Defining Some Terms

Back to School and here’s a vocabulary lesson. The quiz at the end of the lesson is how you live and eat for the rest of your life.

Fast Diet:  Also called the 5:2 Diet, it was proposed by Dr. Michael Mosley of England as a way to improve over-all health via two days of calorie restriction each week. The health benefits include: weight loss; lower blood sugar; lower cholesterol; lessening of pre-diabetic tendencies; reduction of body fat; higher HDL cholesterol; and possibly better brain function.

calorie restriction: Daily calorie intake limited to 600 calories derived from high quality foods. This is for two days a week. There are no limits on what you eat the other days, but faithful adherents find that on non-Fast Days they tend over time to have a smaller appetite. This does not mean that you can or should eat rice cakes all day as long as the total doesn’t exceed 600 calories.  Read on to see the components of quality food for a Fast Day.

low fat: A menu with less than 22 grams of fat per day is considered to be ‘low fat.’  It has been shown that fat doesn’t make you fat, but a lot of fat in the diet affects the possibility of diabetes. Fasting reduces the factors that may predispose one to diabetes. Reduced fat also means reduced calories. Resorting to pre-packaged meals from the frozen food aisle might not be the key to low fat. My recipes usually show the fat content for the meal, and I keep it as low as possible.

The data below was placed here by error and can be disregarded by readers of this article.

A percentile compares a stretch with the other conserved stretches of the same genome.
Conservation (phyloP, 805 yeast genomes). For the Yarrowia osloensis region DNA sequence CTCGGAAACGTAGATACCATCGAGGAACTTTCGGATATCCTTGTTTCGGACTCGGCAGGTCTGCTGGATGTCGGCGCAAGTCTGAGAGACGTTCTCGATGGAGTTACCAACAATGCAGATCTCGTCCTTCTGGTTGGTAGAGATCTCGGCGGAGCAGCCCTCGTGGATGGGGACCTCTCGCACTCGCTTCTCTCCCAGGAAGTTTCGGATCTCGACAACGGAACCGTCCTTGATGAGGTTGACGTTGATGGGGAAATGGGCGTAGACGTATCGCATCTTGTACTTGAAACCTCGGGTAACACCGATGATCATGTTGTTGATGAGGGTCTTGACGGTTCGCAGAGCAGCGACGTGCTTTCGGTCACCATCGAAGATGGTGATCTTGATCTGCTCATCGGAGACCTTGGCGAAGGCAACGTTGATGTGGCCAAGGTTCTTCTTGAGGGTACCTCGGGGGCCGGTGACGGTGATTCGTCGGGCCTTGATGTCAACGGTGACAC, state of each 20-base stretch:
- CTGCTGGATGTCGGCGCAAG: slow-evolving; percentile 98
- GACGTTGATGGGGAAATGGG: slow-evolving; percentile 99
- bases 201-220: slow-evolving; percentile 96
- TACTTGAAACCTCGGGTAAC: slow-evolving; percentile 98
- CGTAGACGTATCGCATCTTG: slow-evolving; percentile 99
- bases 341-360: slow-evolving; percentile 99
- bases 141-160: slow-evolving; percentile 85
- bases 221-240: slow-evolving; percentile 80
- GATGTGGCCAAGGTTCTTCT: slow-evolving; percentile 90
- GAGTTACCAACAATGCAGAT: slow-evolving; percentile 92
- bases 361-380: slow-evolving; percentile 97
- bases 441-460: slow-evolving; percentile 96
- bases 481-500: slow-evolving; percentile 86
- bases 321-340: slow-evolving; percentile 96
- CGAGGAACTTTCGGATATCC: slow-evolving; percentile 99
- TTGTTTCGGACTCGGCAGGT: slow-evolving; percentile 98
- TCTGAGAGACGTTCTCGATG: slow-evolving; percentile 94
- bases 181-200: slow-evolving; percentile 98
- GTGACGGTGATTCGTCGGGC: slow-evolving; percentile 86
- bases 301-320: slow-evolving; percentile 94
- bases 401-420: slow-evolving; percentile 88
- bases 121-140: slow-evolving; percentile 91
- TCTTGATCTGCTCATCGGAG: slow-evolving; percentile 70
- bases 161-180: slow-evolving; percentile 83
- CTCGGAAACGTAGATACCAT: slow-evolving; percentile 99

high protein: A meal with  20 grams of protein is high in protein. Many of my recipes exceed that number, so you might be eating 40+ grams of protein per day. We need to eat lots of protein on a Fast Day to maintain and build muscle mass. When your body faces calorie restriction, it begins to go into whatever energy is stored. Fat reserves go first. Hooray! As we age [any age past 35 years], we lose muscle. Lots of protein on a Fast Day can help to maintain that muscle. Exercise helps, too. If all you ate on a Fast Day were salads and vegetables, you would be losing out on the protein you need.

low carbohydrate: a meal with  33 g. carbohydrate or less is low in carbs.  This is not one of those faddish diets that dictates the elimination of entire food groups. Eating like that does not promote a healthy lifestyle. We need some carbs for energy, but not as many as most of us eat. Even on a Fast Day, some meals contain carbs but you will notice that rarely does the carb count for a meal exceed 33 g. When it does, it is because the carbs are high in protein, chick peas and kidney beans for example.

Examples: Chicken Provinçal:   270 cal     7.6 g fat    24.4 g protein      19.4 g carbs   Asparagus Soup     242 calories   10.7 fat    16.8 protein         33 carb                                       Tuna-Egg-Tomato Salad 248 cal   15.8 g. fat   23.4 g. protein    13.5 g. carbs  Stuffed Clams: 262 calories    7.4 g fat      26.1 g protein       12.4 g carbs                 Meze Meal      297 calories     10 g. fat       36 g protein        21.8 g carb                         Crab Cakes:     250 cal      4.7 g fat          24.0 g protein        14.2 g carbs      PowderMill Scramble: 247 calories      9.3 g fat    17.6 g protein      34.3 g carb                 Ham Omelette    291 calories        8.8 fat         15.9 pro         25.1 carb                 Oatmeal Pudding    295 calories     2.6 g. fat        12.1 g. protein   49.7 g. carb

If you want to know the nutritional value of foods you eat, try consulting this:          calorie    This is where I look up all the food values of raw ingredients.

On Sundays and Wednesdays, I post recipes to help you to follow the Fast Lifestyle and to eat well on Mondays and Thursdays. Join Edmond, ‘Skinny’, ‘Longevity’, KEL, and Amy.  Be healthy.

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